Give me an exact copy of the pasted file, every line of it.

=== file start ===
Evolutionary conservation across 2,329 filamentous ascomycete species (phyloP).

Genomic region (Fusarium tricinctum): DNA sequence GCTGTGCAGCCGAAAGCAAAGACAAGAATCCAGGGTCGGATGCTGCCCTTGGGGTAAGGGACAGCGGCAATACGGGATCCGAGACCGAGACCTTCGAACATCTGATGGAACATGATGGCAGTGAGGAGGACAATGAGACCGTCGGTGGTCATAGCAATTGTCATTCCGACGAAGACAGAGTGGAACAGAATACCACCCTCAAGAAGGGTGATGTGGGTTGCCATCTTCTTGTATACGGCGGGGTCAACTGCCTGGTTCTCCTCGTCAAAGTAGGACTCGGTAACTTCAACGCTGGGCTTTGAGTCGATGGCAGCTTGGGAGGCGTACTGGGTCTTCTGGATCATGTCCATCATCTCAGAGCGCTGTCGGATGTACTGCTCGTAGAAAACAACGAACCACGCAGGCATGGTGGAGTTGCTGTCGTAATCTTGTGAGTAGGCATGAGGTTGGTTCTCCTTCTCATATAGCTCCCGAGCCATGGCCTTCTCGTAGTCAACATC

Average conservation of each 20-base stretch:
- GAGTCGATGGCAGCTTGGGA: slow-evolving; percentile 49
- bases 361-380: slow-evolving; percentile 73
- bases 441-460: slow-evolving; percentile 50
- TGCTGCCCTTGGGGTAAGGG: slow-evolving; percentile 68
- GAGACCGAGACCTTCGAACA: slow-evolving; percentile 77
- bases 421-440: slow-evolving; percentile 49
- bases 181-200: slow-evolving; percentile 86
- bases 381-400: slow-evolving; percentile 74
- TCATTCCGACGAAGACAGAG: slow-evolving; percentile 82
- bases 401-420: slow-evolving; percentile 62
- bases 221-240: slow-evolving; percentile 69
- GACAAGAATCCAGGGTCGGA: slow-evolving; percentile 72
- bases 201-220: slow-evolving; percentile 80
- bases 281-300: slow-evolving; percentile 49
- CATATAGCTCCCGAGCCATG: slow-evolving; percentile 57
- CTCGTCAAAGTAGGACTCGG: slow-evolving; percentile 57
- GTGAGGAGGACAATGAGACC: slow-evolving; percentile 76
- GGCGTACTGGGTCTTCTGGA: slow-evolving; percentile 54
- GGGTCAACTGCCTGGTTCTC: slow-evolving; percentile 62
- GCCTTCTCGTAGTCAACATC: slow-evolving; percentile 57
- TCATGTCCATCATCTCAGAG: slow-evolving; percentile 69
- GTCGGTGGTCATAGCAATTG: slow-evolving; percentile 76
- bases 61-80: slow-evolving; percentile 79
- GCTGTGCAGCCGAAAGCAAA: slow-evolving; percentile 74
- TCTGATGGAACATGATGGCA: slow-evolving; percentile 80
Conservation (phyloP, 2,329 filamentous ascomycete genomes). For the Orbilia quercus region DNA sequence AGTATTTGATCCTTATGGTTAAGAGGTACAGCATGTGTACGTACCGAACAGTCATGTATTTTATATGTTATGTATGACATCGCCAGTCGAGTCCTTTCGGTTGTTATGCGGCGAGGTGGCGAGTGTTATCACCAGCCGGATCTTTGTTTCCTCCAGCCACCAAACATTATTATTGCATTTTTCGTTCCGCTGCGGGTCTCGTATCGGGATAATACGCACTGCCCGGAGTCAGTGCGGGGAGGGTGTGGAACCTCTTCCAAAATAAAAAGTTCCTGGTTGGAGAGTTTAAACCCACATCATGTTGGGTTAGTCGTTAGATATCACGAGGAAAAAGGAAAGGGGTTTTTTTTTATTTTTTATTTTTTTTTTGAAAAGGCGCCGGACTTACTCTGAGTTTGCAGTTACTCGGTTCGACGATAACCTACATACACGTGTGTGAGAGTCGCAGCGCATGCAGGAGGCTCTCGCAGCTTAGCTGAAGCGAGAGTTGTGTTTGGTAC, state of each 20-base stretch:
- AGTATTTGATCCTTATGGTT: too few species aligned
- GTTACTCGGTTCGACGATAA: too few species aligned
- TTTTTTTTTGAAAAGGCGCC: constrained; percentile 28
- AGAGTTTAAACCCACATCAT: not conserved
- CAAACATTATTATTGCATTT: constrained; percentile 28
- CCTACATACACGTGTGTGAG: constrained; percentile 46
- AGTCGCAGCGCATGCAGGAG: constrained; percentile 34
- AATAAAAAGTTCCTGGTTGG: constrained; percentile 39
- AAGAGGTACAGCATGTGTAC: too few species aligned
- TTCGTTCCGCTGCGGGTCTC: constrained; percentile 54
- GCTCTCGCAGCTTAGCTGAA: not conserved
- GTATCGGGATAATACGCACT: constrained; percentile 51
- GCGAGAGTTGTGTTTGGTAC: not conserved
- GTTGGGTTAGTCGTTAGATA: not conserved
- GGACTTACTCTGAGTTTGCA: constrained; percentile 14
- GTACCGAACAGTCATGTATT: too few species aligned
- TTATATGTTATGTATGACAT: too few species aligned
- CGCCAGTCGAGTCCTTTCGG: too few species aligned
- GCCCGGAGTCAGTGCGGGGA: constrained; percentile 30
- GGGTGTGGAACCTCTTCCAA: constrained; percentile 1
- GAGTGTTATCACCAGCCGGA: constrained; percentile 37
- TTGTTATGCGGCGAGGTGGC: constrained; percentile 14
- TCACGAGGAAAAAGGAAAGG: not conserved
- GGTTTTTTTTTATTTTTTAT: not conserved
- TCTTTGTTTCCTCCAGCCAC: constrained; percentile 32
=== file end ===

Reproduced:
Evolutionary conservation across 2,329 filamentous ascomycete species (phyloP).

Genomic region (Fusarium tricinctum): DNA sequence GCTGTGCAGCCGAAAGCAAAGACAAGAATCCAGGGTCGGATGCTGCCCTTGGGGTAAGGGACAGCGGCAATACGGGATCCGAGACCGAGACCTTCGAACATCTGATGGAACATGATGGCAGTGAGGAGGACAATGAGACCGTCGGTGGTCATAGCAATTGTCATTCCGACGAAGACAGAGTGGAACAGAATACCACCCTCAAGAAGGGTGATGTGGGTTGCCATCTTCTTGTATACGGCGGGGTCAACTGCCTGGTTCTCCTCGTCAAAGTAGGACTCGGTAACTTCAACGCTGGGCTTTGAGTCGATGGCAGCTTGGGAGGCGTACTGGGTCTTCTGGATCATGTCCATCATCTCAGAGCGCTGTCGGATGTACTGCTCGTAGAAAACAACGAACCACGCAGGCATGGTGGAGTTGCTGTCGTAATCTTGTGAGTAGGCATGAGGTTGGTTCTCCTTCTCATATAGCTCCCGAGCCATGGCCTTCTCGTAGTCAACATC

Average conservation of each 20-base stretch:
- GAGTCGATGGCAGCTTGGGA: slow-evolving; percentile 49
- bases 361-380: slow-evolving; percentile 73
- bases 441-460: slow-evolving; percentile 50
- TGCTGCCCTTGGGGTAAGGG: slow-evolving; percentile 68
- GAGACCGAGACCTTCGAACA: slow-evolving; percentile 77
- bases 421-440: slow-evolving; percentile 49
- bases 181-200: slow-evolving; percentile 86
- bases 381-400: slow-evolving; percentile 74
- TCATTCCGACGAAGACAGAG: slow-evolving; percentile 82
- bases 401-420: slow-evolving; percentile 62
- bases 221-240: slow-evolving; percentile 69
- GACAAGAATCCAGGGTCGGA: slow-evolving; percentile 72
- bases 201-220: slow-evolving; percentile 80
- bases 281-300: slow-evolving; percentile 49
- CATATAGCTCCCGAGCCATG: slow-evolving; percentile 57
- CTCGTCAAAGTAGGACTCGG: slow-evolving; percentile 57
- GTGAGGAGGACAATGAGACC: slow-evolving; percentile 76
- GGCGTACTGGGTCTTCTGGA: slow-evolving; percentile 54
- GGGTCAACTGCCTGGTTCTC: slow-evolving; percentile 62
- GCCTTCTCGTAGTCAACATC: slow-evolving; percentile 57
- TCATGTCCATCATCTCAGAG: slow-evolving; percentile 69
- GTCGGTGGTCATAGCAATTG: slow-evolving; percentile 76
- bases 61-80: slow-evolving; percentile 79
- GCTGTGCAGCCGAAAGCAAA: slow-evolving; percentile 74
- TCTGATGGAACATGATGGCA: slow-evolving; percentile 80
Conservation (phyloP, 2,329 filamentous ascomycete genomes). For the Orbilia quercus region DNA sequence AGTATTTGATCCTTATGGTTAAGAGGTACAGCATGTGTACGTACCGAACAGTCATGTATTTTATATGTTATGTATGACATCGCCAGTCGAGTCCTTTCGGTTGTTATGCGGCGAGGTGGCGAGTGTTATCACCAGCCGGATCTTTGTTTCCTCCAGCCACCAAACATTATTATTGCATTTTTCGTTCCGCTGCGGGTCTCGTATCGGGATAATACGCACTGCCCGGAGTCAGTGCGGGGAGGGTGTGGAACCTCTTCCAAAATAAAAAGTTCCTGGTTGGAGAGTTTAAACCCACATCATGTTGGGTTAGTCGTTAGATATCACGAGGAAAAAGGAAAGGGGTTTTTTTTTATTTTTTATTTTTTTTTTGAAAAGGCGCCGGACTTACTCTGAGTTTGCAGTTACTCGGTTCGACGATAACCTACATACACGTGTGTGAGAGTCGCAGCGCATGCAGGAGGCTCTCGCAGCTTAGCTGAAGCGAGAGTTGTGTTTGGTAC, state of each 20-base stretch:
- AGTATTTGATCCTTATGGTT: too few species aligned
- GTTACTCGGTTCGACGATAA: too few species aligned
- TTTTTTTTTGAAAAGGCGCC: constrained; percentile 28
- AGAGTTTAAACCCACATCAT: not conserved
- CAAACATTATTATTGCATTT: constrained; percentile 28
- CCTACATACACGTGTGTGAG: constrained; percentile 46
- AGTCGCAGCGCATGCAGGAG: constrained; percentile 34
- AATAAAAAGTTCCTGGTTGG: constrained; percentile 39
- AAGAGGTACAGCATGTGTAC: too few species aligned
- TTCGTTCCGCTGCGGGTCTC: constrained; percentile 54
- GCTCTCGCAGCTTAGCTGAA: not conserved
- GTATCGGGATAATACGCACT: constrained; percentile 51
- GCGAGAGTTGTGTTTGGTAC: not conserved
- GTTGGGTTAGTCGTTAGATA: not conserved
- GGACTTACTCTGAGTTTGCA: constrained; percentile 14
- GTACCGAACAGTCATGTATT: too few species aligned
- TTATATGTTATGTATGACAT: too few species aligned
- CGCCAGTCGAGTCCTTTCGG: too few species aligned
- GCCCGGAGTCAGTGCGGGGA: constrained; percentile 30
- GGGTGTGGAACCTCTTCCAA: constrained; percentile 1
- GAGTGTTATCACCAGCCGGA: constrained; percentile 37
- TTGTTATGCGGCGAGGTGGC: constrained; percentile 14
- TCACGAGGAAAAAGGAAAGG: not conserved
- GGTTTTTTTTTATTTTTTAT: not conserved
- TCTTTGTTTCCTCCAGCCAC: constrained; percentile 32